Tip # 1
Make sure your window and
doors are properly sealed; if you find broken or missing seals,
visit your nearest hardware store. A couple of dollars worth of
weather stripping could save you hundreds on utility bills this winter.
Tip # 2
Longer winter days mean more
time spent indoors; this will result in higher electric bills.
Carefully select light bulbs in areas were you will spend most of your
time and replace them with ENERGY STAR qualified light bulbs.
Tip # 3
Install a ENERGY STAR
qualified thermostat and use it to save energy when you are not at
Tip # 4
Install a water heater
jacket to reduce the heat loss that results from differential
temperature losses between the water heater and the surrounding environment.
Tip # 5
Replacing AC filters
monthly or as needed helps
cooling systems run more efficiently, use less energy,
and lower energy bills.
Tip # 6
Also, keep both outdoor and
indoor air conditioner coils clean. Dirt build-up on the indoor coil is
the single most common cause of poor operating efficiency.
Tip # 7
Reduce the cooling load
by effectively shading east and west windows. Close curtains during
the day, and install awnings on south-facing windows. Plant shade
trees or vines.
Tip # 8
When possible, delay
heat-producing activities such as dish washing until the evening.
Tip # 9
During the cooling
season, keep your house closed tight in the daytime to keep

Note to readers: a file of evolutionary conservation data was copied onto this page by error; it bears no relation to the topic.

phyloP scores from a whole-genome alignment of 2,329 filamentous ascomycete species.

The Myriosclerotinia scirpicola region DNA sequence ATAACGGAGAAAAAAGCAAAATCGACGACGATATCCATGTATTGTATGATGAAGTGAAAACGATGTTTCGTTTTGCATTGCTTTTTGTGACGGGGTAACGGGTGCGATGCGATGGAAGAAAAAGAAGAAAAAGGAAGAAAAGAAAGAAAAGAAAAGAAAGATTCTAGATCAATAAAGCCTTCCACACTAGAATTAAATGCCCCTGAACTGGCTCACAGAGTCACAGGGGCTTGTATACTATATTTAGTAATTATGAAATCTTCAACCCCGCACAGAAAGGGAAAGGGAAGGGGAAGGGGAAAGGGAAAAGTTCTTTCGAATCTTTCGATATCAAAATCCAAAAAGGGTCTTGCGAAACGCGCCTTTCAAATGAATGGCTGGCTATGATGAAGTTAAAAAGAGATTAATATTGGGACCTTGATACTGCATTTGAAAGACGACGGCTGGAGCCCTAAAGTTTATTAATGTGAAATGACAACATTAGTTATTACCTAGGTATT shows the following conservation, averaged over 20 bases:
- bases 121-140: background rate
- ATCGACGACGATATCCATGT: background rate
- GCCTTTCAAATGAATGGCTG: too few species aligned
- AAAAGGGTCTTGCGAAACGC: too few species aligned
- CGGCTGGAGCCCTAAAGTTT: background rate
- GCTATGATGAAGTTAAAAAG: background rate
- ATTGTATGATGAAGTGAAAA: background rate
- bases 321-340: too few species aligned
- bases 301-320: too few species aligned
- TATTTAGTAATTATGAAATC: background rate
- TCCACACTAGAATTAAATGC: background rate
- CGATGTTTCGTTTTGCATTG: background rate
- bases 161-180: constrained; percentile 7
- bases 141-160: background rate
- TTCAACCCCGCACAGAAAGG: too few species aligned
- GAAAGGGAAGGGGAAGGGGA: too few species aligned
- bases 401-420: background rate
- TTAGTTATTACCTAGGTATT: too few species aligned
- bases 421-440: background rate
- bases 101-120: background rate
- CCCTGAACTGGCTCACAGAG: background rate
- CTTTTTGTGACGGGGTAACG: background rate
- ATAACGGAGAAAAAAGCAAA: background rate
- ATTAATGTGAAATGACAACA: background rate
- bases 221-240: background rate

unwanted heat and humidity out. If necessary, ventilate at night either
naturally or with fans.
Tip # 10
Avoid running a dehumidifier
at the same time as the AC. The dehumidifier will increase the cooling
load and force the air conditioner to work harder.
Tip # 11
Turn off your
computer and monitor when you are done using them; activate
the “sleep” feature so the machine powers down when on but not in use
for a while. When you leave a room, turn off the lights and all other
Tip # 12
tasks such as laundry and dish washing to off-peak energy
demand hours to increase electricity reliability during heat waves; do
full loads when you run washers, dryers, and dishwashers; wash clothes
in cold water when possible; clean the lint filter in your dryer after
Tip # 13
Keep lamps or TVs
away from the air conditioner thermostat. The heat they generate will
cause your air conditioner to run longer, running up bills
Get the most energy-efficient
air conditioner you can afford. Look for a SEER (Seasonal Energy
Efficiency Rating) 12 or higher on central systems and the Energy Star
label on room units. Savings will show up on your next electric bill.
Save up to 10 percent a
year with a programmable thermostat that automatically adjusts
the temperature by 10 to 15 percent for the hours that the house is
Plug energy leaks by caulking
and weather stripping all seams, cracks and openings to the outside. You
can save 10 percent or more on energy bills by reducing air leaks.
TIP # 17
Finance energy efficiency
investments when refinancing your mortgage to take advantage of low
interest rates. The interest may be deductible, and your monthly energy
bills will be lower.
TIP # 18
Cut utility bills by up to 30
percent with air conditioners, major appliances, lighting, and
electronics that have the Energy Star label – the government’s symbol
for energy efficiency.
TIP # 19
Replace incandescent light
bulbs with compact fluorescent bulbs, which use one-fourth the energy and last
up to seven times longer. Replace halogen fixtures with
compact fluorescents that use 60-80 percent less energy,
produce more light, and stay cooler.
For outdoor lighting, consider
combining energy-efficient light bulbs with motion sensors to provide
security while reducing energy use. Indoors, use dimmers, timers, or
occupancy/motion detectors or timers.